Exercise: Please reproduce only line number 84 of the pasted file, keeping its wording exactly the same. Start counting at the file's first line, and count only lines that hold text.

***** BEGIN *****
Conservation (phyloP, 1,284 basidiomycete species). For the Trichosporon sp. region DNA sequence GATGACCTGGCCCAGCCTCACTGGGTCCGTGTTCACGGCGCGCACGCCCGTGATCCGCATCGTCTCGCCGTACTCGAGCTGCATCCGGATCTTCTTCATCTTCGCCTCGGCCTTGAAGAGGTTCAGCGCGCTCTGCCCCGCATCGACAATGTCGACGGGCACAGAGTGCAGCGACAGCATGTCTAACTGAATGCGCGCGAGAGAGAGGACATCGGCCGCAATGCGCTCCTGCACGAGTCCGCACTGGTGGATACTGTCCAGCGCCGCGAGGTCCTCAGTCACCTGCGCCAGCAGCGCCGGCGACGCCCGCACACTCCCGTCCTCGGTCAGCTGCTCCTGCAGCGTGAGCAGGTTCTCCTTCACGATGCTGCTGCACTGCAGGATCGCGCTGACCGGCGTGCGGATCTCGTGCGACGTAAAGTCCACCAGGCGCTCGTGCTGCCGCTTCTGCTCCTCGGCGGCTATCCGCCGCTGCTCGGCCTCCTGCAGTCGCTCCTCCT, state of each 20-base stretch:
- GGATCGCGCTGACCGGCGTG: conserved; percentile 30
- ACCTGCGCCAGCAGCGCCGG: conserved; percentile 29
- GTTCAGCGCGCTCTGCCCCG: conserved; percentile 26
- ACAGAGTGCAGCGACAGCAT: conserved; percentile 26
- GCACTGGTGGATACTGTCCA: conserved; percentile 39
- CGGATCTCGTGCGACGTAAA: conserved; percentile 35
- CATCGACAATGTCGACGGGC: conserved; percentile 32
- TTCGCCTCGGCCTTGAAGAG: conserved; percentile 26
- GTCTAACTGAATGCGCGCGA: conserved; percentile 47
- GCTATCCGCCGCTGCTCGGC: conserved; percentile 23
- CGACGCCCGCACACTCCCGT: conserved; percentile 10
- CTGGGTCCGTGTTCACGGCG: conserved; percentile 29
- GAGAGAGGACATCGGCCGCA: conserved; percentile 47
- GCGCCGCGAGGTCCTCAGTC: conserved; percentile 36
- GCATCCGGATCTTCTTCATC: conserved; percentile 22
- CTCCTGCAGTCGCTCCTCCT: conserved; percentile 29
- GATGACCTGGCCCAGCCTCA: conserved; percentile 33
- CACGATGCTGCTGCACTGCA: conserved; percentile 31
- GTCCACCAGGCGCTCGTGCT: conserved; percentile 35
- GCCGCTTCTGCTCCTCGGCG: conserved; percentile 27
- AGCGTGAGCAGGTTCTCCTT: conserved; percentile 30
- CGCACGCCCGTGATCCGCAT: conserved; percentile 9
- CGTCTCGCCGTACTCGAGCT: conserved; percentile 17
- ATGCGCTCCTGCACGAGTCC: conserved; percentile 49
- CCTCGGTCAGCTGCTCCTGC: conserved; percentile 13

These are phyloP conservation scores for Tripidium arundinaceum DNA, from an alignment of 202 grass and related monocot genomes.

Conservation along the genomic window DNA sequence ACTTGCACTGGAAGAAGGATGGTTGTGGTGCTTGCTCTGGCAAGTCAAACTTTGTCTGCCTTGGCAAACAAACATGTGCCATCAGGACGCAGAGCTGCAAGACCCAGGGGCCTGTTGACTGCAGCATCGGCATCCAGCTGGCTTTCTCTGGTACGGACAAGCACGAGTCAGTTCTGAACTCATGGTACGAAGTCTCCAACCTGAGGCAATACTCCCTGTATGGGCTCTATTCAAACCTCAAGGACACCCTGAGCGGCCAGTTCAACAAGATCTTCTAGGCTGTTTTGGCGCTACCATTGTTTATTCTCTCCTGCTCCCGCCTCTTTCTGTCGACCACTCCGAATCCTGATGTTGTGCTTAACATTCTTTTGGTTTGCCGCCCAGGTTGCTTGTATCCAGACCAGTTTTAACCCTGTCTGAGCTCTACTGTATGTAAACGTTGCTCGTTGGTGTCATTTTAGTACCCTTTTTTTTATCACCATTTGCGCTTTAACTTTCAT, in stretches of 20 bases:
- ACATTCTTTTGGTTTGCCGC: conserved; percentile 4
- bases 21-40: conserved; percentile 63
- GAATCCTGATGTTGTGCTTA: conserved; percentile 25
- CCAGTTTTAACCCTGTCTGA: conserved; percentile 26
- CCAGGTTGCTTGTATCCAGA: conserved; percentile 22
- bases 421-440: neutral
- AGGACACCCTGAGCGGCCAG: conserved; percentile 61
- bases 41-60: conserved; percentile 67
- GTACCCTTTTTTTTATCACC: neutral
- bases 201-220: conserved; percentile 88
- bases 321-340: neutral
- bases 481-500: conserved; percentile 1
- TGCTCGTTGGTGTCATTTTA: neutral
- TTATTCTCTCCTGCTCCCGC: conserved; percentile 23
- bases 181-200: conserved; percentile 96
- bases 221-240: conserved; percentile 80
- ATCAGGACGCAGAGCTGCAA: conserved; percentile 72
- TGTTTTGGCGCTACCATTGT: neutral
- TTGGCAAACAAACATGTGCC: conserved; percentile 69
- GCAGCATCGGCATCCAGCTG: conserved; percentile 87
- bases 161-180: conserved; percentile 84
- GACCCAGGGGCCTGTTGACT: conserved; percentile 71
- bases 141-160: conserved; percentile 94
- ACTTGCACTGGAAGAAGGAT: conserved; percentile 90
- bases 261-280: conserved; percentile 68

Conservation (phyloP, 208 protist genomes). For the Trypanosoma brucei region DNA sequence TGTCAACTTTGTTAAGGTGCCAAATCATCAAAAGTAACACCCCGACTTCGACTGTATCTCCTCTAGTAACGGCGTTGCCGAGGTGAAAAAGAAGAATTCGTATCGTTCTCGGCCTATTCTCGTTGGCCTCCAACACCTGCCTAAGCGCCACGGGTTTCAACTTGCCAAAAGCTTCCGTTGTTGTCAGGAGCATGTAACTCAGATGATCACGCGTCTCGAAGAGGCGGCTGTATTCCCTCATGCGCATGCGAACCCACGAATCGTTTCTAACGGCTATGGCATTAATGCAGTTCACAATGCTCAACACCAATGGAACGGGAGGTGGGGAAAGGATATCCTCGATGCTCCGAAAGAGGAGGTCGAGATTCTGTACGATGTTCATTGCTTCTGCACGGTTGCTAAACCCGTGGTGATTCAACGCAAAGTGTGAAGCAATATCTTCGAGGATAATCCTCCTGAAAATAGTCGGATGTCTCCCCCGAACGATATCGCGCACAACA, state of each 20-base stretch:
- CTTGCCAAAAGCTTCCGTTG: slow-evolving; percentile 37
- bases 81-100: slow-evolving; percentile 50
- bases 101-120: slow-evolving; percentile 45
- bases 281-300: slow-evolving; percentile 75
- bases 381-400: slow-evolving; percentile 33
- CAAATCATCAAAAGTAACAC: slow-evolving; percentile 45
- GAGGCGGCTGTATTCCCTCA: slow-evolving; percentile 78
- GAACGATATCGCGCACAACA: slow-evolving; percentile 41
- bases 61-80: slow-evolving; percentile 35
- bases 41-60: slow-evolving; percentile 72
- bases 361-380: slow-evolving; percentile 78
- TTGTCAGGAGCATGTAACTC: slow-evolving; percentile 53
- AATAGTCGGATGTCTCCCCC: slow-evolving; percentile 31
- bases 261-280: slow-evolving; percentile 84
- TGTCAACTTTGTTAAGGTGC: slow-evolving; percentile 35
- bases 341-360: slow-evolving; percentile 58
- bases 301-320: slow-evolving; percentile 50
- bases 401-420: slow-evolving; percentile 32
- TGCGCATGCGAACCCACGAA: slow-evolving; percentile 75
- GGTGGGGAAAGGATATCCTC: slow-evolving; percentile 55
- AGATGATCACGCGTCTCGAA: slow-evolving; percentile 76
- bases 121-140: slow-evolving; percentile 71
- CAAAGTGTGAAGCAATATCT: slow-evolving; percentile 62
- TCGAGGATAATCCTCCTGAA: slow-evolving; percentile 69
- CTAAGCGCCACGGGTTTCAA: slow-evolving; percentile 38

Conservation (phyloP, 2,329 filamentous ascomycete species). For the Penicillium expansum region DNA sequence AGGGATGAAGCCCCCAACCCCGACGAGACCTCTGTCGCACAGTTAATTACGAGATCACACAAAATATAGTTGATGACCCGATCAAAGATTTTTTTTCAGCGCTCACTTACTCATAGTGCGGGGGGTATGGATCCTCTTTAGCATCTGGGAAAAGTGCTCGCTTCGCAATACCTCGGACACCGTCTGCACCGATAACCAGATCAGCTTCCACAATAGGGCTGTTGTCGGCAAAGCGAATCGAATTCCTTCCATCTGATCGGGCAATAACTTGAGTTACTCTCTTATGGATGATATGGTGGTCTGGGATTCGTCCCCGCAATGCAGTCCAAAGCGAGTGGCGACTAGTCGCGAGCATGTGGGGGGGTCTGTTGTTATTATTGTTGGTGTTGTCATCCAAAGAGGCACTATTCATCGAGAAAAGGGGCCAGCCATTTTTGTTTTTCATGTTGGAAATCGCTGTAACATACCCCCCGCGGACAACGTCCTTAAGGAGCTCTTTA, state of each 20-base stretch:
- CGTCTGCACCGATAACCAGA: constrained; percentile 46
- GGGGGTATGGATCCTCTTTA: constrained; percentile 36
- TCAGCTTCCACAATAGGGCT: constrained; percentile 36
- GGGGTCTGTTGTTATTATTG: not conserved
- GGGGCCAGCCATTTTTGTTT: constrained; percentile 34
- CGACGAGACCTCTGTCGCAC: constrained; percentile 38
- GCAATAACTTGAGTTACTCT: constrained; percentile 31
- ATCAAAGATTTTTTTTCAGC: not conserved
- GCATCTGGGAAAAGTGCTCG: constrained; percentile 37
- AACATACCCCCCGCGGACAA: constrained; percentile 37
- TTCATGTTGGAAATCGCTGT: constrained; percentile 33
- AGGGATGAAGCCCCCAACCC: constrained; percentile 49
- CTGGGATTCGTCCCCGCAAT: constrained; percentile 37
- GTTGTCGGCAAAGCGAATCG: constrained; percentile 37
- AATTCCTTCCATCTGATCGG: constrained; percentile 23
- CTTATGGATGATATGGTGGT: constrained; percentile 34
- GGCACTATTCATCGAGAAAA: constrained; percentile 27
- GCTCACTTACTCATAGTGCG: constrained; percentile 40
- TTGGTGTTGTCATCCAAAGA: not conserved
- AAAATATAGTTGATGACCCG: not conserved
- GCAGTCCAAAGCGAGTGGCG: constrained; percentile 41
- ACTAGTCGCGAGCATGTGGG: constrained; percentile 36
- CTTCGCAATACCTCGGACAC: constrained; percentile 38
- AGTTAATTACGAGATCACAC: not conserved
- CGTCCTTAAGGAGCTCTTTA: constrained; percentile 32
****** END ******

- GGGGTCTGTTGTTATTATTG: not conserved